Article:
Those amazing, death-defying Eagles will be taking their inimitable show on into the new year. With a harrowing 17-13 win over the Washington Redskins at Veterans Stadium yesterday, the Eagles ran their season record to 10-5 and clinched a spot in the National Football League playoffs. They most likely will travel to New Orleans to face the Saints in a Jan. 2 playoff game. However, the right combination of final-week wins and losses - an Eagles win over the New York Giants at the Vet, plus a New Orleans loss to the New York Jets - would net the Eagles a home game against the Saints on either Jan. 2 or Jan. 3. Yesterday's victory came in typical, heart-stopping Eagles fashion, with the Eagles missing several chances to put away the game and then giving up a 17-play, 85-yard drive by the Redskins that fell just short of a winning touchdown.
NEWS
August 2, 1993 | ALEJANDRO A. ALVAREZ/ DAILY NEWS
Philadelphian Kevin Williams takes Moravian Street near Broad the hard way this weekend with a chain walk. Williams, who practices occasionally to relieve stress, took advantage of a clear day to clear his mind. Today will be hot and mostly sunny.
NEWS
August 1, 2016 | By Mike Newall, Columnist
We did it, Philly. Again. Last year when the pope left town we collectively breathed a sigh of relief and amazement that it had all gone so well. That chaos did not descend with the Holy Father's arrival. After all, we had spent an entire year predicting failure. When it came time to start planning the Democratic National Convention in earnest earlier this year, we did something entirely un-Philadelphian: We figured it would all work out just fine. And guess what? It did. By any measure, the Democratic convention was a success.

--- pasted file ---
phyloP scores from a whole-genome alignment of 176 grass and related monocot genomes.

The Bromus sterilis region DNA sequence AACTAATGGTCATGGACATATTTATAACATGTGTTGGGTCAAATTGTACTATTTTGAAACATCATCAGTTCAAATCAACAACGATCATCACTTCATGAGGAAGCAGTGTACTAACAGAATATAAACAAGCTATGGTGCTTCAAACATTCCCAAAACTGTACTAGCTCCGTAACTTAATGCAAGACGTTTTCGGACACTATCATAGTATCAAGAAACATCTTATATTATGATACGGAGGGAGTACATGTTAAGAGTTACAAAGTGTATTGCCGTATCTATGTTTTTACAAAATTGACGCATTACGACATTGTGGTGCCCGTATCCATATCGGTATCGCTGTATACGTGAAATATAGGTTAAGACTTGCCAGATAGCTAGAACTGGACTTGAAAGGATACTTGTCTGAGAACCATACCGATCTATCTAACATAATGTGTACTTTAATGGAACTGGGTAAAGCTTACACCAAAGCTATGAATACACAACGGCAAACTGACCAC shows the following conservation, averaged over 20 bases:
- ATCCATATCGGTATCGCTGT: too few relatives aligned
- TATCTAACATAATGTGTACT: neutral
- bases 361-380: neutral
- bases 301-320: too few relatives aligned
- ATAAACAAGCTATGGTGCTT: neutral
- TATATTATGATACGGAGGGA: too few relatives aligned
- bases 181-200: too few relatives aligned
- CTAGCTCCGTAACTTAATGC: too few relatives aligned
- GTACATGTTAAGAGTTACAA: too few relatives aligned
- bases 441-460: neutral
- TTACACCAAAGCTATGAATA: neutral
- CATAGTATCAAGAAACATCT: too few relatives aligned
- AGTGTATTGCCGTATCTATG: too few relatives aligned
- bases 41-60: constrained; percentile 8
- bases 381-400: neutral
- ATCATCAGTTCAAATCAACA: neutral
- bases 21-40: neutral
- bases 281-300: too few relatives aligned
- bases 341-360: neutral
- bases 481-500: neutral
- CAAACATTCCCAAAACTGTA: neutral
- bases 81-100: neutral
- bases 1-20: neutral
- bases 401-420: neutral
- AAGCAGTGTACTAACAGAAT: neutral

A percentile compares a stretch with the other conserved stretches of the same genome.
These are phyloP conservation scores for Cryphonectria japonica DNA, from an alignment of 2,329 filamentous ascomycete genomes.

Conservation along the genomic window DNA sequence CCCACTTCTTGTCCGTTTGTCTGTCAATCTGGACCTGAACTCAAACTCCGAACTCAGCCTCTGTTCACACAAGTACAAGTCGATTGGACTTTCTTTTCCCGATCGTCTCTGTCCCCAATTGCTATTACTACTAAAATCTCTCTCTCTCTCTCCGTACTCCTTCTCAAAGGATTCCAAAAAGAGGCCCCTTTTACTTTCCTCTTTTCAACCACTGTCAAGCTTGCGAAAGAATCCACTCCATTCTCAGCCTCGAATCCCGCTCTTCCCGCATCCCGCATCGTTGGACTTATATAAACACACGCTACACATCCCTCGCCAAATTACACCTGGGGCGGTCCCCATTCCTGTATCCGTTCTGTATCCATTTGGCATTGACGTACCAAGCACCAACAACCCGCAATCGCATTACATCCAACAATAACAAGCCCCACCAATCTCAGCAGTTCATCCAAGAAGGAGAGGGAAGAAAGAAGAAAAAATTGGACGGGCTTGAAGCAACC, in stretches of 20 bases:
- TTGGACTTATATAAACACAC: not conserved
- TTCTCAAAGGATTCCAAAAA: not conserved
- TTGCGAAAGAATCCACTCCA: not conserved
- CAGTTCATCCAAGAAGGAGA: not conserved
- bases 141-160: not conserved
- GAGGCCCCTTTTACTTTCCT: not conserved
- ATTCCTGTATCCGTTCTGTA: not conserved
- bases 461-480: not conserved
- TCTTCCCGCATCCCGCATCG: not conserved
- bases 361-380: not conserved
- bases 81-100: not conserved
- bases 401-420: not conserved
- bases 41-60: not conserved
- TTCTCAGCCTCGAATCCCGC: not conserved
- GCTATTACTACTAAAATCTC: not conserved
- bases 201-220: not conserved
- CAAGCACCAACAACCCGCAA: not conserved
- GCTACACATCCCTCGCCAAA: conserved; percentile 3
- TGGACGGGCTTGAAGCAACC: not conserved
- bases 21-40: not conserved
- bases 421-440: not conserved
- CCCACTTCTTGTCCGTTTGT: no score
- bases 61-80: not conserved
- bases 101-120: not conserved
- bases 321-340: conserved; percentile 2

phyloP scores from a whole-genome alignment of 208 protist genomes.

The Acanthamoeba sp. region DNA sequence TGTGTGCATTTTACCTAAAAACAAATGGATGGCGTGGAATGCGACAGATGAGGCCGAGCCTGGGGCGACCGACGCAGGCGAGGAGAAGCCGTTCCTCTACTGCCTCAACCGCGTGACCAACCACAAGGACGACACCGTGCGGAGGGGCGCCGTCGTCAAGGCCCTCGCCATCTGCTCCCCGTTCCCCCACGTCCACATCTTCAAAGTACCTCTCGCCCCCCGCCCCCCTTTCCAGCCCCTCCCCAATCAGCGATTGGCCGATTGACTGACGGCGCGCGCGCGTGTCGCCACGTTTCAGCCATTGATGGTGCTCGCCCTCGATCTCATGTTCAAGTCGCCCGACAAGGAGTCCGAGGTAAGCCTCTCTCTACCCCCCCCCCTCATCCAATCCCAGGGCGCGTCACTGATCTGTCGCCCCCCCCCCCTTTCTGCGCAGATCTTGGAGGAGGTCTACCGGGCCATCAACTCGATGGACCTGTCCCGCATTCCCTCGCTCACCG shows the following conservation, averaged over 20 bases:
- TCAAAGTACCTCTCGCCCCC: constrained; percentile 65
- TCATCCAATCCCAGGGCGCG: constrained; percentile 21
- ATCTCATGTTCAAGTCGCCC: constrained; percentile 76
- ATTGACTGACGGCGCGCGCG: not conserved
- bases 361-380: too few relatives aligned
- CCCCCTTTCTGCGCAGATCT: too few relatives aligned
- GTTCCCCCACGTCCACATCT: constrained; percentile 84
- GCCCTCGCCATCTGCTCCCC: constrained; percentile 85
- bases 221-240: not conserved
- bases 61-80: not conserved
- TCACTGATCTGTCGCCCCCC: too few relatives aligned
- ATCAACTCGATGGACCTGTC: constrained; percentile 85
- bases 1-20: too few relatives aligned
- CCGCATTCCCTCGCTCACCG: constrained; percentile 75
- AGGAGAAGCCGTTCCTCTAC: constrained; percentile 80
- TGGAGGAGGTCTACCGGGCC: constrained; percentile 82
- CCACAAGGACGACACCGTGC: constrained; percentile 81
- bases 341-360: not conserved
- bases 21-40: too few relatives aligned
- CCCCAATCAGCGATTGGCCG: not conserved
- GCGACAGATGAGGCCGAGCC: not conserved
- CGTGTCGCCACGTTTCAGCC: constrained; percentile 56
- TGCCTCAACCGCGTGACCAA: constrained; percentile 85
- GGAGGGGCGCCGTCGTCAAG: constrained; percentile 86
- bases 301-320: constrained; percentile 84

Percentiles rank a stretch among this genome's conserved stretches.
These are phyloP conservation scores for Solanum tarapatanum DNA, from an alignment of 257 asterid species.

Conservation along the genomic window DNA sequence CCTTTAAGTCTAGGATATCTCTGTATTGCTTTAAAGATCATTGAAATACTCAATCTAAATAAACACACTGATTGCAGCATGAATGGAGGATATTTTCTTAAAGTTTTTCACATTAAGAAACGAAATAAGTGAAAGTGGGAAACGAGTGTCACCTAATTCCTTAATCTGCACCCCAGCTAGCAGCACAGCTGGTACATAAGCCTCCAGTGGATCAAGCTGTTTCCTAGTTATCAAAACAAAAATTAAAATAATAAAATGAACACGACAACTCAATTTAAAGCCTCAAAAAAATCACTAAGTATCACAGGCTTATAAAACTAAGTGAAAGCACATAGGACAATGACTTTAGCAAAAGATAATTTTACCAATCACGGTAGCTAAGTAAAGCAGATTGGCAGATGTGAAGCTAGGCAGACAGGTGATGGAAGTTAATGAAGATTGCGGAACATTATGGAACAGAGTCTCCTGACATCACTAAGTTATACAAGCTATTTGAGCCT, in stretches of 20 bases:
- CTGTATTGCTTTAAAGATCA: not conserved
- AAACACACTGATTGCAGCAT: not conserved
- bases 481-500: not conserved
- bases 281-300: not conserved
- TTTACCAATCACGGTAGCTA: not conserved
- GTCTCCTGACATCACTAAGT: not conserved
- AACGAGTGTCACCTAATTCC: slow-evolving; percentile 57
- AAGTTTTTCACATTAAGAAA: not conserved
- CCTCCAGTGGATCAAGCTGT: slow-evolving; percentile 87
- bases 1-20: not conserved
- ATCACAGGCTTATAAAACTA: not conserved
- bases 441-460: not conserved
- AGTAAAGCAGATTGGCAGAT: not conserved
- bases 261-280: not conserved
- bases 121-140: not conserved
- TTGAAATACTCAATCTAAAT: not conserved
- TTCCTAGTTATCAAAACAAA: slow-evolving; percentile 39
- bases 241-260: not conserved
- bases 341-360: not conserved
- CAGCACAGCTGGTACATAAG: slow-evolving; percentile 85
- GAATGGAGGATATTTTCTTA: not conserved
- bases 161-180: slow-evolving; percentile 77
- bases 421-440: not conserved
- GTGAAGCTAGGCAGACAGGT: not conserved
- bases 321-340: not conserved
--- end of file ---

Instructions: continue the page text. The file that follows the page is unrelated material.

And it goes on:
SPORTS
February 29, 1988 | Special to the Daily News
They did it the hard way, but the Wings have reached the Major Indoor Lacrosse League playoffs. They did it by defeating the host Baltimore Thunder Saturday, 17-9, to finish the regular season with a 3-5 record, third-best in the four-team league. The Wings will open the playoffs on the road Sunday against the second- place New Jersey Saints. Washington defeated New Jersey yesterday, 21-14, to clinch first place. Paul French led the Wings Saturday with five goals and an assist.
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NEWS
August 1, 2016 | By Mike Newall, Columnist
We did it, Philly. Again. Last year when the pope left town we collectively breathed a sigh of relief and amazement that it had all gone so well. That chaos did not descend with the Holy Father's arrival. After all, we had spent an entire year predicting failure. When it came time to start planning the Democratic National Convention in earnest earlier this year, we did something entirely un-Philadelphian: We figured it would all work out just fine. And guess what? It did. By any measure, the Democratic convention was a success.
NEWS
July 30, 2016
We did it, Philly. Again. Last year when the pope left town we collectively breathed a sigh of relief and amazement that it had all gone so well. That chaos did not descend with the Holy Father's arrival. After all, we had spent an entire year predicting failure. When it came time to start planning the Democratic National Convention in earnest earlier this year, we did something entirely un-Philadelphian: we figured it would all work out just fine. And guess what? It did. By any measure, the DNC was a success.
NEWS
June 2, 2016